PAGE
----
Have I played Atari today?

I have indeed, mostly because a first cartridge prototype of my Atari 8-bit game Callisto arrived through the post and needed a jolly good testing; there are some problems that need ironing out (after all, it’s a prototype) but we’re getting there. And by total coincidence, I found out about an hour ago that Callisto also took the third place in this year’s Kaz competition over at Polish website Atari Online, which is voted for by members of various Atari 8-bit forums so it’s been a pretty good day!

And, since the 800XL and its cables were out of storage for testing, I’ve finally had a chance to test the 800XL and 600XL that were picked up for a fiver each from Level Up whilst I was in Kent for GEEK 2013… erm, unless you’re my other half reading this of course, in which case I didn’t bring anything back, it’s all your imagination and this really isn’t a photo of the Callisto prototype on the “new” 800XL. Honest!

Although that 800XL is a very happy if somewhat grubby bunny, the 600XL has a keyboard problem with the W key; from what I can gather from some inept prodding around, part of the plastic seems to have given up the ghost and isn’t applying pressure so the key is always “down”. Still, my plan was to just shove a Moon Patrol cartridge into it anyway and that works regardless so having the key stuck isn’t an issue!

Now, how d’you VGA convert an 800XL…?

Atari here, Atari there

The free time I’ve had over last couple of weeks has been very… well, Atari-filled; my scrolling shoot ’em up Callisto made it out of the door safely and just in time for this year’s ABBUC software competition and there’s another scrolling shoot ’em up been submitted so I’m particularly looking forward to playing that when the releases start filtering through to the public domain in a month or two. Entering the competition has been on my “to do” list for several years now so I’m pretty pleased that the planets have finally aligned correctly for it to happen.

There’s also a fun little (literally, since there’s a size limit of 4K) Atari 8-bit BASIC coding competition on the Atari Age forums and I threw my hat into the ring for it with Stellar Caverns, one of those “use PRINT to scroll the screen vertically” games where the player has to navigate safely through a tunnel. The quirk is that the display list (the sort of scripting language used to define the Atari 8-bit’s display) has been customised to flip the character screen memory vertically so the scrolling runs downwards rather than up.

Finally there’s a third Atari 8-bit game in the early stages of development, but I’m keeping that one under my metaphorical hat until there’s at least a playable level ready to show off demonstrate. That might be happening at Play in October as long as I’ve got enough coding time and there are a few other projects that need attention…!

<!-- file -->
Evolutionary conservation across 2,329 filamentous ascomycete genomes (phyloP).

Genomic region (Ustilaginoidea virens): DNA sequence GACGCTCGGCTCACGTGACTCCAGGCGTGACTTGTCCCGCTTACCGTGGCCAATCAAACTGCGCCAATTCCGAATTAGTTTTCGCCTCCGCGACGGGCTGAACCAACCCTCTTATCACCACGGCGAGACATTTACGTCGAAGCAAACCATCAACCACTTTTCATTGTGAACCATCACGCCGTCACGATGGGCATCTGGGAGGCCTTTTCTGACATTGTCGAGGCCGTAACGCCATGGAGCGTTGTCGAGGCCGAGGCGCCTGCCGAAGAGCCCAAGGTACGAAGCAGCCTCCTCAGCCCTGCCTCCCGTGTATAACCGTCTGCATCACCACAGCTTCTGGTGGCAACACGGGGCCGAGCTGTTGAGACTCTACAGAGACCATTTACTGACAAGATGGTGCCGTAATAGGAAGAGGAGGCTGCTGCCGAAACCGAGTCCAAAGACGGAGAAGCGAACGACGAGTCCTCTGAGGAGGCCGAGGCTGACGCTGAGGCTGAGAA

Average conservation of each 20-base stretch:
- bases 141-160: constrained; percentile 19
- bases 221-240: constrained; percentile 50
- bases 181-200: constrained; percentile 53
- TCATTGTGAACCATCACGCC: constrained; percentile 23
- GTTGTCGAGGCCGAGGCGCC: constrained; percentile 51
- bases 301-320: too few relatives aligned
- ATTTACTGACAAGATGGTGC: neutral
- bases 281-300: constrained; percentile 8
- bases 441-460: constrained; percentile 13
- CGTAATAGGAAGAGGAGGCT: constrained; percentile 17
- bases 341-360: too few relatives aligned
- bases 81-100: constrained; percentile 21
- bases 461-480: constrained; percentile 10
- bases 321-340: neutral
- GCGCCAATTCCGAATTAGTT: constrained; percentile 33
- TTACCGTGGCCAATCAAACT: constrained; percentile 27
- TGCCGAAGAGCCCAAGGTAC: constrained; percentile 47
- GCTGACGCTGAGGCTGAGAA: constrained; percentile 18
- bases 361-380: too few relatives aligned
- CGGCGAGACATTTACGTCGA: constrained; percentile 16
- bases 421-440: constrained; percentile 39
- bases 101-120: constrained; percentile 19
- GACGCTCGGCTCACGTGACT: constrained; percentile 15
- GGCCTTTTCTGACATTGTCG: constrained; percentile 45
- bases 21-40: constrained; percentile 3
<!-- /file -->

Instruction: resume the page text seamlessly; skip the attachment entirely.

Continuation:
Return from Replay 2011

Good grief… this time last week I was in Blackpool in the process of getting set up for Replay 2011!

I was there under the Oldschool Gaming flag and had a C64 with a 1541 Ultimate running Jason Tinkler’s Out-Space, a VIC 20 (which was loading from the C64’s 1541U) which usually either had The Keep or my unreleased 16K version of Lunar Blitz (which i really must get around to cleaning up and releasing) on the go, a Spectrum +2 with a painfully wobbly DivIDE that just about loaded Dingo or Reaxion if you spoke to it nicely, an Atari 800XL equipped with an SIO2SD that spent most of day one running Space Harrier from cartridge and day two showing off my sadly still work-in-progress shooter Callisto with a burst of Mighty Jill Off here and there. And at the end was my partially converted C64GS, running cartridges of Edge Grinder and Blok Copy for pretty much the entire event.

Those were joined by Antiriad’s Oric Atmos which spent some time showing off the nearly complete conversion of Skool Daze, Kenz’s Specadore 64 which had an Easyflash and Prince of Persia for some of the event and Mark Ball’s Atari 7800, which had what was one of only two XM expansion modules connected and was running quite a few games that utilised the shiny new hardware!

OSG was set up in the entrance hall before the doors to the event itself and in the long run that worked out pretty well; the main hall was, as with last year, reminiscent of 1980s gaming events, in other words a cacophony of excited chatter, 8- and 16-bit sounds with PA announcements overlaid. Had we been in there or even the second hall where we were originally pencilled in to be, the odds are I’d not have been able to talk to anybody… and I did a quite frankly scary amount of talking! During the course of the weekend I chatted to all manner of people including James Monkman, Frank Gasking, Sean Connolly, Jason Tinkler, Colin Davies, Jason “Kenz” Mackenzie, Dan Gillgrass, Mark R. Jones, Soren “Sokurah” Borgquist, Jens Schönfeld, Darran Jones, Andrew Fisher, Gasman… the list continues well past the capacity of my memory and I’m surprised my voice didn’t give out completely!

I’d just like to thank the organisers Dave, Gordon and Matt for putting in so much effort to get this event off the ground again, all the volunteers who put time, effort and hardware into making those grand plans possible, everybody who wandered past the Oldschool Gaming stand and stopped to play or chat and Spencer Guest for driving me and the computers there and back. Finally, I didn’t take many pictures because my eyesight was a bit crap during the weekend but here’s the entire Replay 2011 gallery along with all the preamble images from posts prior to the event: